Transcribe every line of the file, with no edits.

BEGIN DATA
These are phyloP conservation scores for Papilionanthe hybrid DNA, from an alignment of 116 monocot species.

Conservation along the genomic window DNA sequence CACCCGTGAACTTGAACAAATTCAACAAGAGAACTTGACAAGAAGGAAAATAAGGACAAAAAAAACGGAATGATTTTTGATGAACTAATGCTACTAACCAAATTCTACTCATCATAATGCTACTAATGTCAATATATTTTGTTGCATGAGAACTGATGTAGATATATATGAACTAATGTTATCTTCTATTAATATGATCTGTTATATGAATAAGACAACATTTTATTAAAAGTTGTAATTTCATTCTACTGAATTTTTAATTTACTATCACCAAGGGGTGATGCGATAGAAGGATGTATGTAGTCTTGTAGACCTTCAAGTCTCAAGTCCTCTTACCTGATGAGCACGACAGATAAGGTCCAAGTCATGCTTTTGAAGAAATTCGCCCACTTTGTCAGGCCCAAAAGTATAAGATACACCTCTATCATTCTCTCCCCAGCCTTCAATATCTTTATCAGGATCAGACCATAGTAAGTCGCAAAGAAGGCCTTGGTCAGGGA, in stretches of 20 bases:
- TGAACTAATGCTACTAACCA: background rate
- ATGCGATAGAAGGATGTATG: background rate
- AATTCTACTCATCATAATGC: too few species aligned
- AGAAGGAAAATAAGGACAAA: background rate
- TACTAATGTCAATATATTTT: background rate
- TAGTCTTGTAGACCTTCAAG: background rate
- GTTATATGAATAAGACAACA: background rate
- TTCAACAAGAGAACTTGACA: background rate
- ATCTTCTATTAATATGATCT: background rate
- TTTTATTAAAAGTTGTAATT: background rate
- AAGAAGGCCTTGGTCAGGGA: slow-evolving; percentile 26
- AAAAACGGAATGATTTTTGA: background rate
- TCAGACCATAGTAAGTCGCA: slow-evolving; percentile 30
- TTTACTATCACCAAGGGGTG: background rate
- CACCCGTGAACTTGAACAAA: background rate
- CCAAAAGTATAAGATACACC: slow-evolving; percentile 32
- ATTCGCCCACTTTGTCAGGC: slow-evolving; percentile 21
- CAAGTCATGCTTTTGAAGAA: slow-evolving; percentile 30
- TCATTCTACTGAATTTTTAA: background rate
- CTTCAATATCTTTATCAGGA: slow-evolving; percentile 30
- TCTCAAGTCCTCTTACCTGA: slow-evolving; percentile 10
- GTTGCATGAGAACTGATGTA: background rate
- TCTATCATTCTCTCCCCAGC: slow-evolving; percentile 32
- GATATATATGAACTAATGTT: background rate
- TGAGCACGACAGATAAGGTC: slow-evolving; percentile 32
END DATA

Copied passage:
These are phyloP conservation scores for Papilionanthe hybrid DNA, from an alignment of 116 monocot species.

Conservation along the genomic window DNA sequence CACCCGTGAACTTGAACAAATTCAACAAGAGAACTTGACAAGAAGGAAAATAAGGACAAAAAAAACGGAATGATTTTTGATGAACTAATGCTACTAACCAAATTCTACTCATCATAATGCTACTAATGTCAATATATTTTGTTGCATGAGAACTGATGTAGATATATATGAACTAATGTTATCTTCTATTAATATGATCTGTTATATGAATAAGACAACATTTTATTAAAAGTTGTAATTTCATTCTACTGAATTTTTAATTTACTATCACCAAGGGGTGATGCGATAGAAGGATGTATGTAGTCTTGTAGACCTTCAAGTCTCAAGTCCTCTTACCTGATGAGCACGACAGATAAGGTCCAAGTCATGCTTTTGAAGAAATTCGCCCACTTTGTCAGGCCCAAAAGTATAAGATACACCTCTATCATTCTCTCCCCAGCCTTCAATATCTTTATCAGGATCAGACCATAGTAAGTCGCAAAGAAGGCCTTGGTCAGGGA, in stretches of 20 bases:
- TGAACTAATGCTACTAACCA: background rate
- ATGCGATAGAAGGATGTATG: background rate
- AATTCTACTCATCATAATGC: too few species aligned
- AGAAGGAAAATAAGGACAAA: background rate
- TACTAATGTCAATATATTTT: background rate
- TAGTCTTGTAGACCTTCAAG: background rate
- GTTATATGAATAAGACAACA: background rate
- TTCAACAAGAGAACTTGACA: background rate
- ATCTTCTATTAATATGATCT: background rate
- TTTTATTAAAAGTTGTAATT: background rate
- AAGAAGGCCTTGGTCAGGGA: slow-evolving; percentile 26
- AAAAACGGAATGATTTTTGA: background rate
- TCAGACCATAGTAAGTCGCA: slow-evolving; percentile 30
- TTTACTATCACCAAGGGGTG: background rate
- CACCCGTGAACTTGAACAAA: background rate
- CCAAAAGTATAAGATACACC: slow-evolving; percentile 32
- ATTCGCCCACTTTGTCAGGC: slow-evolving; percentile 21
- CAAGTCATGCTTTTGAAGAA: slow-evolving; percentile 30
- TCATTCTACTGAATTTTTAA: background rate
- CTTCAATATCTTTATCAGGA: slow-evolving; percentile 30
- TCTCAAGTCCTCTTACCTGA: slow-evolving; percentile 10
- GTTGCATGAGAACTGATGTA: background rate
- TCTATCATTCTCTCCCCAGC: slow-evolving; percentile 32
- GATATATATGAACTAATGTT: background rate
- TGAGCACGACAGATAAGGTC: slow-evolving; percentile 32